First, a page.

ISU and other university research do not show consistent increased effectiveness of sidedress applications compared to spring preplant N use.

"If anhydrous ammonia is applied in the fall with an inhibitor, the performance is fairly good," Vetsch says.


Doug Haren could barely get through knee-high or taller corn July 15 with his seven-row toolbar with coulters, with an anhydrous ammonia tank in tow. Typically, the Grundy Center, Iowa, farmer would never sidedress N so late in the year or this tall, but the late, wet planting and early growing season dictated it.

Still, Haren wouldn't have it any other way. He believes knifing in 135 pounds of N per acre once corn hits the V4 stage, along with about 25 pounds per acre at planting, are environmentally and agronomically sound practices.

"You can argue all day with people how much leaching occurs with fall N application, even with a nitrification inhibitor," Haren says. "I'm not a believer in fall N. If it isn't in the field, it won't go away, so I can put on 20 to 30 pounds less per acre in the spring.

"There's little chance of (spring and in-season applied N) getting in the water because the plants use it so soon," he continues. "It's more environmentally friendly, and I like my yields (220-bushels-per-acre average)."

Recent University of Illinois tile-drainage studies show more N loss from fall-applied compared to various spring and sidedressed N applications, including one with cover crops. Fall N increased tile nitrate loads by 30%.

Haren thinks the trend of less fall N application will accelerate as water-quality concerns increase. Nitrogen eventually breaks down into nitrate, which moves with water through soil and tile lines, and into waterways and drinking water supplies. High concentrations of nitrate can be harmful to humans, especially infants. The federal drinking water standard is 10 milligrams per liter.

The Des Moines Water Works, in Des Moines, Iowa, unsuccessfully sued three counties for allegedly allowing nitrates coming from 10 drainage districts they control to pollute the Raccoon River, a primary source of water. The water works occasionally needsto operate expensive nitrate-removal equipment to meet federal drinking water standards. The entity pushed for stronger regulations on agriculture and fertilizer use.

Ingrid Gronstal Anderson, water program director for the Iowa Environmental Council, says the group is "looking at" supporting measures to regulate N application in the state.

"It's definitely something we talk to experts about and try to figure out policy implications of different approaches," Gronstal Anderson says. "Fertilizer application timing and rates affect water quality."

Haren thinks it's only a matter of time before nitrogen is regulated in Iowa like in other states.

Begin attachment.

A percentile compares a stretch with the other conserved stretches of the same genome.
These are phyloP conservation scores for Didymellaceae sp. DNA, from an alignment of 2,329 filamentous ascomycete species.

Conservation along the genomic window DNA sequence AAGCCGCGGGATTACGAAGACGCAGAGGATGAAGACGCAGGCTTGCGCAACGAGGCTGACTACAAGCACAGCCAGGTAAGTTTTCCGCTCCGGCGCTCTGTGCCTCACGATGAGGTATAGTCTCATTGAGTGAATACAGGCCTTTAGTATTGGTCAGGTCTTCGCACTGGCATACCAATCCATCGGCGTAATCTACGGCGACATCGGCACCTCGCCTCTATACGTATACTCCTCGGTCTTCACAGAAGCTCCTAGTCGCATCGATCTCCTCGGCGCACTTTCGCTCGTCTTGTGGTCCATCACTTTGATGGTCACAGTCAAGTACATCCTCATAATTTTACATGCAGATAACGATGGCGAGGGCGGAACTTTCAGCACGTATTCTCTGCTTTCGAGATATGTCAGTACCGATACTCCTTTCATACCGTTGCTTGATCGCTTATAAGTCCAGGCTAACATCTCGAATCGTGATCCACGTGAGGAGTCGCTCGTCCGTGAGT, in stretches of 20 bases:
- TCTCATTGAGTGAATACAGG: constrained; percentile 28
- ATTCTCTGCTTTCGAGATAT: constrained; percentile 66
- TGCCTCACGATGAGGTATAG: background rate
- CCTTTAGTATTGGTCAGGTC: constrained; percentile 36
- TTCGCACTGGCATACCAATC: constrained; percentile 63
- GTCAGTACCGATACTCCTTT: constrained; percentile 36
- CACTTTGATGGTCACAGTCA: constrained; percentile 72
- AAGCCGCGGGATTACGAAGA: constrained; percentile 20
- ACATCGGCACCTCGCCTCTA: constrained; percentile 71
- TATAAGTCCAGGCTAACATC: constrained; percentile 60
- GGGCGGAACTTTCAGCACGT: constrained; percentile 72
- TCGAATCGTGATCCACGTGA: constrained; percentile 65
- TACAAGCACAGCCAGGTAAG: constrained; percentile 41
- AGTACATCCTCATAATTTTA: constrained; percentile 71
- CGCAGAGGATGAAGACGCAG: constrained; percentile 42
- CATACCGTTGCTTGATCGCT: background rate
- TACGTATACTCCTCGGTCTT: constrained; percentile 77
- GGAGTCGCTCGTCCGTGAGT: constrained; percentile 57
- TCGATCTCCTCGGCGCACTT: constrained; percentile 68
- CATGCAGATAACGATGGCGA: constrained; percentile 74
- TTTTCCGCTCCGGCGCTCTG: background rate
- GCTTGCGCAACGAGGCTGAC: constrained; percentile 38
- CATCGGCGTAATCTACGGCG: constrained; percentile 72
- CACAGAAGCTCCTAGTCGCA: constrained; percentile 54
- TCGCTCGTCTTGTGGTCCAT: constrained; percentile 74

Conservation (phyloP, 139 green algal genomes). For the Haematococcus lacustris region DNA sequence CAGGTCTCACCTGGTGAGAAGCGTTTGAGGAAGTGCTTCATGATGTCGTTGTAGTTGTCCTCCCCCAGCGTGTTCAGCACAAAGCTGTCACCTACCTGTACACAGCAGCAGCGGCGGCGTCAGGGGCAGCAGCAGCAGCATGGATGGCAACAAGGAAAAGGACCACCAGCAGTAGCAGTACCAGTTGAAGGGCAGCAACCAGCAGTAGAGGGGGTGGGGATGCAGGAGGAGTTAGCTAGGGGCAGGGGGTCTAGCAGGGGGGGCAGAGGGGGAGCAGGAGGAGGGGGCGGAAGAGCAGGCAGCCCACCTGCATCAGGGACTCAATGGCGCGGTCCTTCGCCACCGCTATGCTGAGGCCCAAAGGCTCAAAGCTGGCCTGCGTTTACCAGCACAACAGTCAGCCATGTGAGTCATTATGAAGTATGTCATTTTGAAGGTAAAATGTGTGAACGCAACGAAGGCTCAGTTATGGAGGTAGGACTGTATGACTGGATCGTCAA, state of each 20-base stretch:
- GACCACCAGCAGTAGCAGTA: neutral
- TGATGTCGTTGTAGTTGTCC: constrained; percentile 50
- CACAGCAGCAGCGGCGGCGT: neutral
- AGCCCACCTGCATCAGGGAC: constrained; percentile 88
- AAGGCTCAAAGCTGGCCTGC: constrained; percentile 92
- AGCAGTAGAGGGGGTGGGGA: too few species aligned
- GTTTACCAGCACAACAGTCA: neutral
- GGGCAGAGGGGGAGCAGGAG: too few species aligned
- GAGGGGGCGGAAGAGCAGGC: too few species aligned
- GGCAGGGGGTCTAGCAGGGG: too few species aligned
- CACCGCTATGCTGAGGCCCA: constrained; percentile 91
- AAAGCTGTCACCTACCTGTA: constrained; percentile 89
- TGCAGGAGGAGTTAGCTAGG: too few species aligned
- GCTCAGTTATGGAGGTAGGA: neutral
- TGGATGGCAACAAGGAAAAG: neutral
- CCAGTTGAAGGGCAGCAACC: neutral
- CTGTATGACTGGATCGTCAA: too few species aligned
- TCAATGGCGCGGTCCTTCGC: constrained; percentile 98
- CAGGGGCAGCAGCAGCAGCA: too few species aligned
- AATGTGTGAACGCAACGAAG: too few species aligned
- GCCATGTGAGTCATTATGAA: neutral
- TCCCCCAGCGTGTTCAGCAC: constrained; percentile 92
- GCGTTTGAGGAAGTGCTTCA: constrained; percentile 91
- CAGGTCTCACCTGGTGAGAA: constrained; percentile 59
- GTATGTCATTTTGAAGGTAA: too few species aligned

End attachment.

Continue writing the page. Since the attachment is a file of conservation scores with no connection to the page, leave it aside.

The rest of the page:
Minnesota recently passed a Groundwater Protection Rule that bars farmers from applying nitrogen in certain seasons in certain parts of the state and regulates application in 30 areas where community water supplies have high nitrate levels. Farmers in the Chesapeake Bay Watershed must follow strict fertilizer application rules.

Rod Sommerfield, who farms north of Rochester, Minnesota, says the state should have enacted nitrogen rules 50 years ago. He grows corn in an area prohibited from applying fall N starting in 2020.

"It's eight months before plants need it, why apply it?" asks Sommerfield, noting he puts on N just before, during and sometimes after planting.

It's the right thing to do environmentally and economically, he believes. Not counting land costs, Sommerfield claims he spent $1 per bushel to raise corn from 2014 to 2018.

"That makes us very sustainable," he says.

Nitrogen Application Data and Tips (Source: Corteva Agriscience)

> Corn takes up half its nitrogen (N) supply between V8 and VT, a period that may comprise 30 days. Providing adequate N for this period is a key goal of N management.

> Spreading N applications is a good way to spread risks and reduce costs, but the extent to which this is practical depends largely on prevailing weather conditions.

> Fall-applied N is at the highest risk of loss. In all instances of fall application, only anhydrous ammonia should be used, as well as a nitrification inhibitor.

> Preplant N application may be considered in areas where growers are able to complete this practice without delaying planting beyond the optimum window.

> Planter N applications are sure to occur, unlike preplant or sidedress applications that may be disrupted by the weather.

> In-season sidedress N applications allow for adjustments to planned N supply based on weather variations.

> If weather interferes with the originally planned in-season application, a quickly implemented backup plan can help avert N deficiency and yield loss.


Farmers can learn more about nitrogen management, application and timing for corn by visiting:

> bulletin.ipm.illinois.edu/?p=4529

> www.agronext.iastate.edu/soilfertility/info/Nitrogen-TimingApplication.pdf

> extension.umn.edu/nutrient-management/nitrogen

> Follow Matthew Wilde on Twitter at @progressivwilde.